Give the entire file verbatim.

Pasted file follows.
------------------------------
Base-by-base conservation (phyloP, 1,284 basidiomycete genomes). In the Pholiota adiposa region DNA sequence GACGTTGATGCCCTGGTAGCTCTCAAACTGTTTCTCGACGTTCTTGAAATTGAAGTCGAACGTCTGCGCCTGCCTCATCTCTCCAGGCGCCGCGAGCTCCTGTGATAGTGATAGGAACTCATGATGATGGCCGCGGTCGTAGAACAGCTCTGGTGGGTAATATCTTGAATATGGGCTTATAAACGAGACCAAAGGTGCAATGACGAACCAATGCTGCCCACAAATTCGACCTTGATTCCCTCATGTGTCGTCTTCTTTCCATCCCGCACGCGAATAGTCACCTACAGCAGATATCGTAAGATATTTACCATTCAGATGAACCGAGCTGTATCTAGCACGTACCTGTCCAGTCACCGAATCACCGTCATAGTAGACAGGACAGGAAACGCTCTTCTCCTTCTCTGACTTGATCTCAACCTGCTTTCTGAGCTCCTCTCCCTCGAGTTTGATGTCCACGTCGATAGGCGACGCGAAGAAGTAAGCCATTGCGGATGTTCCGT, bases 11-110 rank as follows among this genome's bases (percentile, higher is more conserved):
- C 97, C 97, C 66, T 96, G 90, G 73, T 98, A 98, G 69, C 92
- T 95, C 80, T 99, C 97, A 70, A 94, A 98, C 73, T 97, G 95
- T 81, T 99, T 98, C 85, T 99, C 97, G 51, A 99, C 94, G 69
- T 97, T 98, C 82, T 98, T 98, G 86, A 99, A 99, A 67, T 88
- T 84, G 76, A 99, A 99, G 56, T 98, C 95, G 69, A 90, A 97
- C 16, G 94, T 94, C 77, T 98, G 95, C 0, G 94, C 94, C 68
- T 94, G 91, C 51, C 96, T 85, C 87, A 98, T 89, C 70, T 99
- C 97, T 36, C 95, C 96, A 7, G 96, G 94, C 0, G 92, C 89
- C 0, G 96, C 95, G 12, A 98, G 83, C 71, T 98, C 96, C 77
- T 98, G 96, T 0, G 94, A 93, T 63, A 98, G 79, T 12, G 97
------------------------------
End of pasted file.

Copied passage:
Base-by-base conservation (phyloP, 1,284 basidiomycete genomes). In the Pholiota adiposa region DNA sequence GACGTTGATGCCCTGGTAGCTCTCAAACTGTTTCTCGACGTTCTTGAAATTGAAGTCGAACGTCTGCGCCTGCCTCATCTCTCCAGGCGCCGCGAGCTCCTGTGATAGTGATAGGAACTCATGATGATGGCCGCGGTCGTAGAACAGCTCTGGTGGGTAATATCTTGAATATGGGCTTATAAACGAGACCAAAGGTGCAATGACGAACCAATGCTGCCCACAAATTCGACCTTGATTCCCTCATGTGTCGTCTTCTTTCCATCCCGCACGCGAATAGTCACCTACAGCAGATATCGTAAGATATTTACCATTCAGATGAACCGAGCTGTATCTAGCACGTACCTGTCCAGTCACCGAATCACCGTCATAGTAGACAGGACAGGAAACGCTCTTCTCCTTCTCTGACTTGATCTCAACCTGCTTTCTGAGCTCCTCTCCCTCGAGTTTGATGTCCACGTCGATAGGCGACGCGAAGAAGTAAGCCATTGCGGATGTTCCGT, bases 11-110 rank as follows among this genome's bases (percentile, higher is more conserved):
- C 97, C 97, C 66, T 96, G 90, G 73, T 98, A 98, G 69, C 92
- T 95, C 80, T 99, C 97, A 70, A 94, A 98, C 73, T 97, G 95
- T 81, T 99, T 98, C 85, T 99, C 97, G 51, A 99, C 94, G 69
- T 97, T 98, C 82, T 98, T 98, G 86, A 99, A 99, A 67, T 88
- T 84, G 76, A 99, A 99, G 56, T 98, C 95, G 69, A 90, A 97
- C 16, G 94, T 94, C 77, T 98, G 95, C 0, G 94, C 94, C 68
- T 94, G 91, C 51, C 96, T 85, C 87, A 98, T 89, C 70, T 99
- C 97, T 36, C 95, C 96, A 7, G 96, G 94, C 0, G 92, C 89
- C 0, G 96, C 95, G 12, A 98, G 83, C 71, T 98, C 96, C 77
- T 98, G 96, T 0, G 94, A 93, T 63, A 98, G 79, T 12, G 97